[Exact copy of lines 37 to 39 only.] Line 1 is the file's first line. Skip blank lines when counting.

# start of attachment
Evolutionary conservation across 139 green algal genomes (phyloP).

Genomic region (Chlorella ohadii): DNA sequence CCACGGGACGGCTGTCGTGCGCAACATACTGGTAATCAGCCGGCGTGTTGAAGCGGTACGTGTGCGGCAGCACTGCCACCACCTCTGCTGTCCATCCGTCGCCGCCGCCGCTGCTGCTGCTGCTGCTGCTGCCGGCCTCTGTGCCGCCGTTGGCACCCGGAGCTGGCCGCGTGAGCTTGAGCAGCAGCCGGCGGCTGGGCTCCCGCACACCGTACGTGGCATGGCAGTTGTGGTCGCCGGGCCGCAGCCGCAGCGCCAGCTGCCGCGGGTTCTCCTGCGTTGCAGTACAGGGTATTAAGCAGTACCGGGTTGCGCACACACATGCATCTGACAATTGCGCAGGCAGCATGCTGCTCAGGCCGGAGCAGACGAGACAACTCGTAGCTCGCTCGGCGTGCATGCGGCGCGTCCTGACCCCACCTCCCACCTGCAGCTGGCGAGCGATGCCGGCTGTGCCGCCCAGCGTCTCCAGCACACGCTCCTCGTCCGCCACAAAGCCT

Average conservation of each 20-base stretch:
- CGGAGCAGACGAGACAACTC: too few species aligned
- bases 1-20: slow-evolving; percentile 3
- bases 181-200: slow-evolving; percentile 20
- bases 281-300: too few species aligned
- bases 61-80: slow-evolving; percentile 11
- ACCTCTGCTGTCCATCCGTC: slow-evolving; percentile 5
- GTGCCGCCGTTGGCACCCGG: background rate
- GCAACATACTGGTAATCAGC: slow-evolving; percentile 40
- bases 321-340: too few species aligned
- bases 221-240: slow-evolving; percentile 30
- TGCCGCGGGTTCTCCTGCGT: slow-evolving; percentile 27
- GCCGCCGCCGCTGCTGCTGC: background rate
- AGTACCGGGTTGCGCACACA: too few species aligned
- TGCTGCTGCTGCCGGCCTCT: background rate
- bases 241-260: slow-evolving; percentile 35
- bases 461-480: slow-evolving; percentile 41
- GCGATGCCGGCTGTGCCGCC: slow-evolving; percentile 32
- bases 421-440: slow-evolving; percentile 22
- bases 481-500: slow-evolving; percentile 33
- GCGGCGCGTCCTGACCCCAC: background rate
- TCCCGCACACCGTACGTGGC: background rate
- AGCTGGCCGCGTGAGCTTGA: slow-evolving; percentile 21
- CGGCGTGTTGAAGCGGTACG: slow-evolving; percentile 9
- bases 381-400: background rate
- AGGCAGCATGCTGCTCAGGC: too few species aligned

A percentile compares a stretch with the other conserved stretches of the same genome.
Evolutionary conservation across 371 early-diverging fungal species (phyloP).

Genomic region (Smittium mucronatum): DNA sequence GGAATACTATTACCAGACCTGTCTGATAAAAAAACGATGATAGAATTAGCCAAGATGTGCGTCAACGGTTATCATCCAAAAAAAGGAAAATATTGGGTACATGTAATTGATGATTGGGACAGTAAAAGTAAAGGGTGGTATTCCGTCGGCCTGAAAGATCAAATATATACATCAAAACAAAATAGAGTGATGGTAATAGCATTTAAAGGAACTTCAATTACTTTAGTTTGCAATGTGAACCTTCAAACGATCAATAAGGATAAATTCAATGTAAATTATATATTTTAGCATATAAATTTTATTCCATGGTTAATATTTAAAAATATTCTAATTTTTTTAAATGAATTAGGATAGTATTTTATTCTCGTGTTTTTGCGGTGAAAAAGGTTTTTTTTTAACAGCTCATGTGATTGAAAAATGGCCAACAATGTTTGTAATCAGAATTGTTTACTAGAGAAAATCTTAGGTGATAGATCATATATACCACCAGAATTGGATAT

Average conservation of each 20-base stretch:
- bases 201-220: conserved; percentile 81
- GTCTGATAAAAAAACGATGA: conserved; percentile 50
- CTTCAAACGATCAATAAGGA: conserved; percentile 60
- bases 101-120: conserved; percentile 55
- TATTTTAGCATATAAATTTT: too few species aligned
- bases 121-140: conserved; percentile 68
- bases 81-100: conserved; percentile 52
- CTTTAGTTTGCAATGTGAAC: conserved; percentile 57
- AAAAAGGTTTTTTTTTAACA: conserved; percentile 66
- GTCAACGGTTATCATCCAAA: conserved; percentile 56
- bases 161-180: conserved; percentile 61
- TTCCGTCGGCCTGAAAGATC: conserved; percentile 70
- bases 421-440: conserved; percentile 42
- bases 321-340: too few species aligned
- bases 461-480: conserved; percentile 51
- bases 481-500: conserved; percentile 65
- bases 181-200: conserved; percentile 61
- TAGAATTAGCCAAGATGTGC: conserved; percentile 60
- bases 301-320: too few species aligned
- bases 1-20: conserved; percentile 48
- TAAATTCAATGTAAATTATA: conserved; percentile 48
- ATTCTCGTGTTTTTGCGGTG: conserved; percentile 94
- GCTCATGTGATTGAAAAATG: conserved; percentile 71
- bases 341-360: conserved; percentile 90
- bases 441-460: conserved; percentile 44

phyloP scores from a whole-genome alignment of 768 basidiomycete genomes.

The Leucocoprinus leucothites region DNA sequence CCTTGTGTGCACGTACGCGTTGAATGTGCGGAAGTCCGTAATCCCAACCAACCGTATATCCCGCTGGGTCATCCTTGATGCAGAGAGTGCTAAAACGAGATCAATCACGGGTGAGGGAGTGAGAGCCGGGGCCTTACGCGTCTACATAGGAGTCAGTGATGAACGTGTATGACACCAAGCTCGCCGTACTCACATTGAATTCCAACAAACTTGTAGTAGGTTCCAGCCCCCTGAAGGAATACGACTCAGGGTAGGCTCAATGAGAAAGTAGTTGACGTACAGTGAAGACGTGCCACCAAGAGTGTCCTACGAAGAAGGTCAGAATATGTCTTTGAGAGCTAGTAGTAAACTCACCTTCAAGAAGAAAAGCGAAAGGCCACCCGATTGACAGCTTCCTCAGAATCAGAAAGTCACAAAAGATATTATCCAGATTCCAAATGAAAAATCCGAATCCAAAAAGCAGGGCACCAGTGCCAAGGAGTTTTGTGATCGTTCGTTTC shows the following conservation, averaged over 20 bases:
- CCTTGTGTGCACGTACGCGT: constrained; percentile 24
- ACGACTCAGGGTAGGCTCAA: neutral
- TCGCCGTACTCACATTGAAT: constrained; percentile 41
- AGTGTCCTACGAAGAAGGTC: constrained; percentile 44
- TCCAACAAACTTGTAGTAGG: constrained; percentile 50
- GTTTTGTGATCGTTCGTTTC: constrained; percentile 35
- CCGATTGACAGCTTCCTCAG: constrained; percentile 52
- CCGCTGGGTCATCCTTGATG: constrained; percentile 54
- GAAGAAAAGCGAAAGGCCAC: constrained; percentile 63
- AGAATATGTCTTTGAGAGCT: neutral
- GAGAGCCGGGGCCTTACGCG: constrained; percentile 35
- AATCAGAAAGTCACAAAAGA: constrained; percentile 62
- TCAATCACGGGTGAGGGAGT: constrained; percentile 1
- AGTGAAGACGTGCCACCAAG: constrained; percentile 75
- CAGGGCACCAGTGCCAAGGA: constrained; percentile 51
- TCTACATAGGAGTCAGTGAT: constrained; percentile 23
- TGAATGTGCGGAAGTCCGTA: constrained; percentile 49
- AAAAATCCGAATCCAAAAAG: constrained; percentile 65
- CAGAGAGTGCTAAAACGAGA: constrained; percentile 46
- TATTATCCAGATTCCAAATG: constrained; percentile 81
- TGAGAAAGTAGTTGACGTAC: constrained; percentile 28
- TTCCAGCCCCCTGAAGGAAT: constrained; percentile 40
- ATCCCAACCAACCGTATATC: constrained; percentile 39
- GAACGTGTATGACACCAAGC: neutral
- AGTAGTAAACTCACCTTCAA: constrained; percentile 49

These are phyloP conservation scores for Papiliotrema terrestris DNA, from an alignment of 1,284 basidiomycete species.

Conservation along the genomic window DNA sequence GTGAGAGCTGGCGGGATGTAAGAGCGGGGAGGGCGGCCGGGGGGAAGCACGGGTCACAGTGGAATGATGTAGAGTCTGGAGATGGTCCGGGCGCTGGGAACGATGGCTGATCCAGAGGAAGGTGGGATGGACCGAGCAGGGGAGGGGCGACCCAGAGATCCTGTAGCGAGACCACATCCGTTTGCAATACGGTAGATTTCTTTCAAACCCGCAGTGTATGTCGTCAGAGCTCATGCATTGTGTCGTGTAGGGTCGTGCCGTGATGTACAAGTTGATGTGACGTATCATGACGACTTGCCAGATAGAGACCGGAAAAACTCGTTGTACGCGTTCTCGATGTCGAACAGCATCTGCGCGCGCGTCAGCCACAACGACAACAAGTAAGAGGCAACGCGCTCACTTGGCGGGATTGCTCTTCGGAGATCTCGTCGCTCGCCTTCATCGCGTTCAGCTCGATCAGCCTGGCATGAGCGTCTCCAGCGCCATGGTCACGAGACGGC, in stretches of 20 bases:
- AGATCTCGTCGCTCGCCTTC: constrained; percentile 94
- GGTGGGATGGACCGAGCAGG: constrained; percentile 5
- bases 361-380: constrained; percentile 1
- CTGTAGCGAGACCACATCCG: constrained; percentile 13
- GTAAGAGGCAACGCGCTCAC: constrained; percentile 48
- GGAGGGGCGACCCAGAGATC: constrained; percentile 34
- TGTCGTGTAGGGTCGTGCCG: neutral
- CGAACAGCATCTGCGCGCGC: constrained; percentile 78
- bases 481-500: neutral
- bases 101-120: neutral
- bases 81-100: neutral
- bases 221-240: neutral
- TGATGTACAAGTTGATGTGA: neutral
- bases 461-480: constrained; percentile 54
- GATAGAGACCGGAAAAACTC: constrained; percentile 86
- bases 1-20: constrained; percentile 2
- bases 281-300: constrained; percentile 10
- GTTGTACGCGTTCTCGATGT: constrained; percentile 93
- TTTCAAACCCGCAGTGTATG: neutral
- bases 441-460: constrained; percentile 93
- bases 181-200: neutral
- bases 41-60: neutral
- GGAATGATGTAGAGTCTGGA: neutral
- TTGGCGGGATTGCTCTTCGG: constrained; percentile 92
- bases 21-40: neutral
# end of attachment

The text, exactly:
- TATTTTAGCATATAAATTTT: too few species aligned
- bases 121-140: conserved; percentile 68
- bases 81-100: conserved; percentile 52